Bright Holly ($25.60), a 12-to-1 long shot, came on in the stretch to win the Las Flores Handicap for fillies and mares by¾ of a length over Linita in Santa Anita, Calif. Ridden by Braulio Baeza, the 3-year-old mare ran the six furlongs in 1:09.8.
MOTOR SPORTS—JIM CLARK finished 15 seconds ahead of runner-up Stirling Moss to win the Grand Prix of South Africa in East London. Despite an extended pit stop because of faulty brakes, Clark drove his Lotus over the 200-mile course at a record-breaking average of 92.2 mph. Clark also set a single-lap record of 94.2 mph in winning his third straight race on the South African circuit.
SKIING—EINO KIRJONEN of Finland leaped 241 feet 3 inches and 240 feet to win the opening event of the International Four-Hill German-Austrian ski-jumping tournament in Oberstdorf, Germany. For the second event the meet moved to Berg Isel Hill, Innsbruck, Austria, the site of the 1964 Olympic jumping competition, where Willi Egger combined a slope record leap of 292 feet 10 inches with an earlier jump of 264 feet 8 inches to win the competition.
TABLE TENNIS—DICK MILES, nine times national champion, defeated Erwin Klein, the current titleholder, 21-17, 21-23, 22-20, 21-18, in New York. Miles led an eastern team to a 6-3 victory over the West.
TENNIS—AUSTRALIA, led by U.S. and Australian singles champion Roy Emerson and Wimbledon winner Rod Laver, whipped Italy 5-0, to win the Davis Cup Challenge round at Kooyong Stadium, Melbourne. The defeat was the worst suffered by any team in more than 50 years of the competition. The Italians failed to win a set in the first three matches, as Emerson defeated Nicola Pietrangeli 6-2, 6-3. 6-4, Laver beat Orlando Sirola 6-1, 6-4, 6-3 and the doubles team of Emerson and Neale Fraser beat Sirola and Pietrangeli 6-2, 6-3, 6-4 to clinch the cup. Playing the subsequent, meaningless singles matches, the Italians rallied and extended the Australians. Emerson defeated Sirola 6-3, 6-3, 4-6, 6-2, and Laver was forced to five sets by Pietrangeli before winning 6-3, 3-6, 4-6, 6-3, 8-6.
Alice Christner defeated Heidi Lincoln 6-1, 6-1 to win the national indoor title for girls under 18 in Brookline. Mass. Yale Stockwell beat Susan Mabrey 6-4, 6-1 to win the 15-years-and-under championship. Virginia Gilbane and Joanne Swan-son beat Miss Christner and Miss Lincoln 6-1, 6-0 for the doubles title.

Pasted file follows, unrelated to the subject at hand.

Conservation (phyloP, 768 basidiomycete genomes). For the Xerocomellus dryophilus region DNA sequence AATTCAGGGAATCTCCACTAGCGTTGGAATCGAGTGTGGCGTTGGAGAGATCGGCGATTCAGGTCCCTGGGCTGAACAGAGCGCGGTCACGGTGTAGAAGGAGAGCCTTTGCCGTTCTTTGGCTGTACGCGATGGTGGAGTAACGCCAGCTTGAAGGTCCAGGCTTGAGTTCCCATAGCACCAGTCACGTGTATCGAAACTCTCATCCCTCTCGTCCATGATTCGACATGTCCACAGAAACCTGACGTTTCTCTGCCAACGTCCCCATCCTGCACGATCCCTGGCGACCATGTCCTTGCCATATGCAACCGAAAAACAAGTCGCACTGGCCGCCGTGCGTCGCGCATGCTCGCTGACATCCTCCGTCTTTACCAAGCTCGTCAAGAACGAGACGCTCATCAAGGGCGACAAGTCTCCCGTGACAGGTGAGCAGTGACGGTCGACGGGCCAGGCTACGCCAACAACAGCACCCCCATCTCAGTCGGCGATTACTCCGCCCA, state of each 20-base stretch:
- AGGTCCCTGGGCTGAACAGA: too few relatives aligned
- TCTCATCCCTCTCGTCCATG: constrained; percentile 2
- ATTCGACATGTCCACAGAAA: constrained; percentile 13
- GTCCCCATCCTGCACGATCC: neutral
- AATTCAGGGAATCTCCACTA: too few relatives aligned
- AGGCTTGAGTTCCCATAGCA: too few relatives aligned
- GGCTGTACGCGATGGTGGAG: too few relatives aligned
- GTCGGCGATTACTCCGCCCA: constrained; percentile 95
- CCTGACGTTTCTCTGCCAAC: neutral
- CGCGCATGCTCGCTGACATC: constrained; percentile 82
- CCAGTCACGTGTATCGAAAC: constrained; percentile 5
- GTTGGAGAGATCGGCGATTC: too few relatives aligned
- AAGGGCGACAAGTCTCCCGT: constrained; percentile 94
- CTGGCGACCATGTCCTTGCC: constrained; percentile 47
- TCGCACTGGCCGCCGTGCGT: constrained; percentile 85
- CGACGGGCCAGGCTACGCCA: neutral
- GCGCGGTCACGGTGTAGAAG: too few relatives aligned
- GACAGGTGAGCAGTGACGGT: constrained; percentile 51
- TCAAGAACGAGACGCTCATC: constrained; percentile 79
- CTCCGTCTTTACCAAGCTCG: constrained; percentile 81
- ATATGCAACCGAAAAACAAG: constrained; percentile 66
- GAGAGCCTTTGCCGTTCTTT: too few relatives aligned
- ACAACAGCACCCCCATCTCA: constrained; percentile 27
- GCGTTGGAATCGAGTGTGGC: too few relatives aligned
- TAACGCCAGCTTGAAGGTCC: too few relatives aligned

TRACK & FIELD—JOHN UELSES vaulted 15 feet 1 inch to become the first 15-foot pole-vaulter of the indoor season and set a Holiday Meet record, at the University of Chicago Field House. Rimas Vaicitis defeated national champion Ron Zinn in the mile walk. Vaicitis' time of 6:27.9 is the best recorded in the event in several years. Jared Nourse of Duke ran a fast 9:00.9 in the two-mile event despite a field of 48 entries that forced two heats. Brooks Johnson, the meet's only double winner, won the 60-yard dash in 6.2 and the 220 in 22.3.
MILEPOSTS—DIED: TOWNSEND WHELAN, 84, a leading authority on small-arms instruction and author of The American Rifle, a West Point textbook, in University City, Mo. A retired Army colonel, Whelan was a director of the National Rifle Association, a founder of the Washington, D.C. hunters' supply firm of Parker-Whelan Co. and associate editor of the magazine Sports Afield.
ENGAGED: CARIN CONE, 21-year-old beauty who once held the world's 200-meter backstroke record, to 2nd Lieutenant Al Vanderbush, 1960 Army football captain.
MARRIED: DON HOAK, 33. tough field leader of the Pittsburgh Pirates, to Singer Jill Corey, 26, in a civil ceremony at Pittsburgh. It was Hoak's second marriage and Miss Corey's first.
APPOINTED: JOHN B. HARALSON, Bakers-field, Calif, teacher and coach, to succeed Pincus Sober as Amateur Athletic Union committee chairman of track and field.
RESIGNED: JOHN W. HANES, chairman of the New York Racing Association—a position he has held since 1955-because of poor health. He will be succeeded by James Cox Brady, prominent industrialist, financier, breeder and Thoroughbred owner who has been a member of The Jockey Club for 22 years and was the executive vice-president of the NYRA until November of 1959. The NYRA also announced the appointment of Charles H. Johnson as Director of Public Relations. Johnson had held a similar post at Pimlico for five years.